From Rock Creek Planetarium to Shenandoah National Park ... 

A lot of things have changed since March. Some have given up old habits like smoking or bathing, and some have adopted new habits like talking to their neighbors or learning something new. Known to be lazy, I decided to take a course in Astronomy, thinking it would be easy and fun watching stars all night.

So last night, when I was stargazing with my daughter in our backyard ,she asked me why governments spend so much on space exploration when there are so many critical issues here on Earth that need the money. She is 13, but this was a valid question. Being a fan of astronomy, I couldn’t let this slide away.

“There are an astronomical number of reasons” (I couldn’t resist the pun), “but I will start with the few most obvious ones. The wireless headphones you connect to your camera phone just before you put on your sneakers ...” I paused and pretended to drop the mic. “All three are there because someone invested in space exploration.”

In fact, many common things we take for granted are there because money was spent on space exploration. Also, even if you don’t believe in climate change, you can’t deny the fact that our resources are depleting. We owe it to our future generations to solve these problems. Putting money into space exploration is one of the best investments we can make for our future. I think she was convinced.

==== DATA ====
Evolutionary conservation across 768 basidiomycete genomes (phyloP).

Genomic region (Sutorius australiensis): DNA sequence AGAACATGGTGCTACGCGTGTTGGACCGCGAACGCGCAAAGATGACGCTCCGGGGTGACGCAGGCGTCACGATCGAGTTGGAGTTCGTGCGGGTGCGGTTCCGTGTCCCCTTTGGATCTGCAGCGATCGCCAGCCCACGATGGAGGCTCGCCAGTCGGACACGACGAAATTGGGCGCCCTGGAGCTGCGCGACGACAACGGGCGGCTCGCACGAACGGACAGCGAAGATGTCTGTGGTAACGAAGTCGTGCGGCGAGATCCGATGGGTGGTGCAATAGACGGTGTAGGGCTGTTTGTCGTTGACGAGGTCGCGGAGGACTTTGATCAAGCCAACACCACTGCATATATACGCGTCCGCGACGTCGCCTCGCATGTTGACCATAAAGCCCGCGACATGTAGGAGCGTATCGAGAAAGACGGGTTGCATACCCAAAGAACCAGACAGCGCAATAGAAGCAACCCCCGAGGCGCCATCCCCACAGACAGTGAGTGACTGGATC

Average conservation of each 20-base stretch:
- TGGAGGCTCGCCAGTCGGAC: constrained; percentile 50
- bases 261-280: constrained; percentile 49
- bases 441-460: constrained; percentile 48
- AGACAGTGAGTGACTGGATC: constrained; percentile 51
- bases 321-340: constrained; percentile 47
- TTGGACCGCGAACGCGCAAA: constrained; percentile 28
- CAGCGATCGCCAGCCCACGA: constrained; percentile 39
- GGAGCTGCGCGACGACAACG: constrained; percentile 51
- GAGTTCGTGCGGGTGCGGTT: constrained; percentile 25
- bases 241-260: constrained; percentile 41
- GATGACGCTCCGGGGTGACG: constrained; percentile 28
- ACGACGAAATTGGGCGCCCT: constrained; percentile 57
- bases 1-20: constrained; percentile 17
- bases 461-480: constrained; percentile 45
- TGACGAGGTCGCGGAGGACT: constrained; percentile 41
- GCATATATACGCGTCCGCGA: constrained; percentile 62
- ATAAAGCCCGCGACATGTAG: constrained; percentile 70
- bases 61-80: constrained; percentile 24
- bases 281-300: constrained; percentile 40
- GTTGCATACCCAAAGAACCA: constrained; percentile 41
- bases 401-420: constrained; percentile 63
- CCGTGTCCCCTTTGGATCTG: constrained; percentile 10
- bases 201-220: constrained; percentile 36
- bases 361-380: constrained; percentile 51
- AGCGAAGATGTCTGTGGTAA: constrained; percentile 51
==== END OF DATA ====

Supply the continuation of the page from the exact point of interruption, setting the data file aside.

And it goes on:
Human beings are narcissistic by nature. For centuries, mankind believed that we were the center of the universe—and many still believe the world revolves around them. According to Dr. Anna  Wyczalkowski, an Associate Professor at the Department of Physics and Astronomy of George Mason University and Ph.D. from University of Maryland,

"As of Jan. 1st 2019, we have identified 3,946 planets around 2,945 stars including 650 multiple planetary systems confirmed. A few thousand candidates await confirmation.”

But this is just the tip of the iceberg, she adds, while teaching astronomy,

"There are billions of stars in our galaxy and there are billions of galaxies in the universe. And there is more."

If that doesn’t blow your mind, imagine this. There is speculation among several branches of mathematics, quantum mechanics, and astrophysics that our universe is just one of many and we actually exist in a "multiverse." The curiosity that drives human nature is driven by the philosophy that "seeing is believing," and that keeps moving astronomy forward. And to fill that void in your curiosity, here are the top 5 five stargazing spots in the DMV region.  

1. Shenandoah National Park | Virginia


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According to Greg Redfern, a NASA-affiliated astronomy professor, Shenandoah National Park is one of the best destinations for stargazing in Virginia. Two other parks in Virginia are two of the only 64 parks in the world designated as International Dark Sky Park by the International Dark-Sky Association (IDA). Staunton River State Park  and James River State Park have a strict outdoor lighting policy that ensure an exceptionally dark sky, making conditions ideal for stargazing.

2. Primland Resort | Virginia


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Calm, high, dark, dry: the four conditions ideal for astronomy are pristinely fulfilled at the Primland Resort. Located near the Blue Ridge Parkway, the 12,000-acre resort is nestled among the southwest Virginia mountain splendor and is a paradise for stargazers. If that isn’t enough to convince you for a socially distanced adventure, a resident astronomer leading a nightly Tour of the Universe will.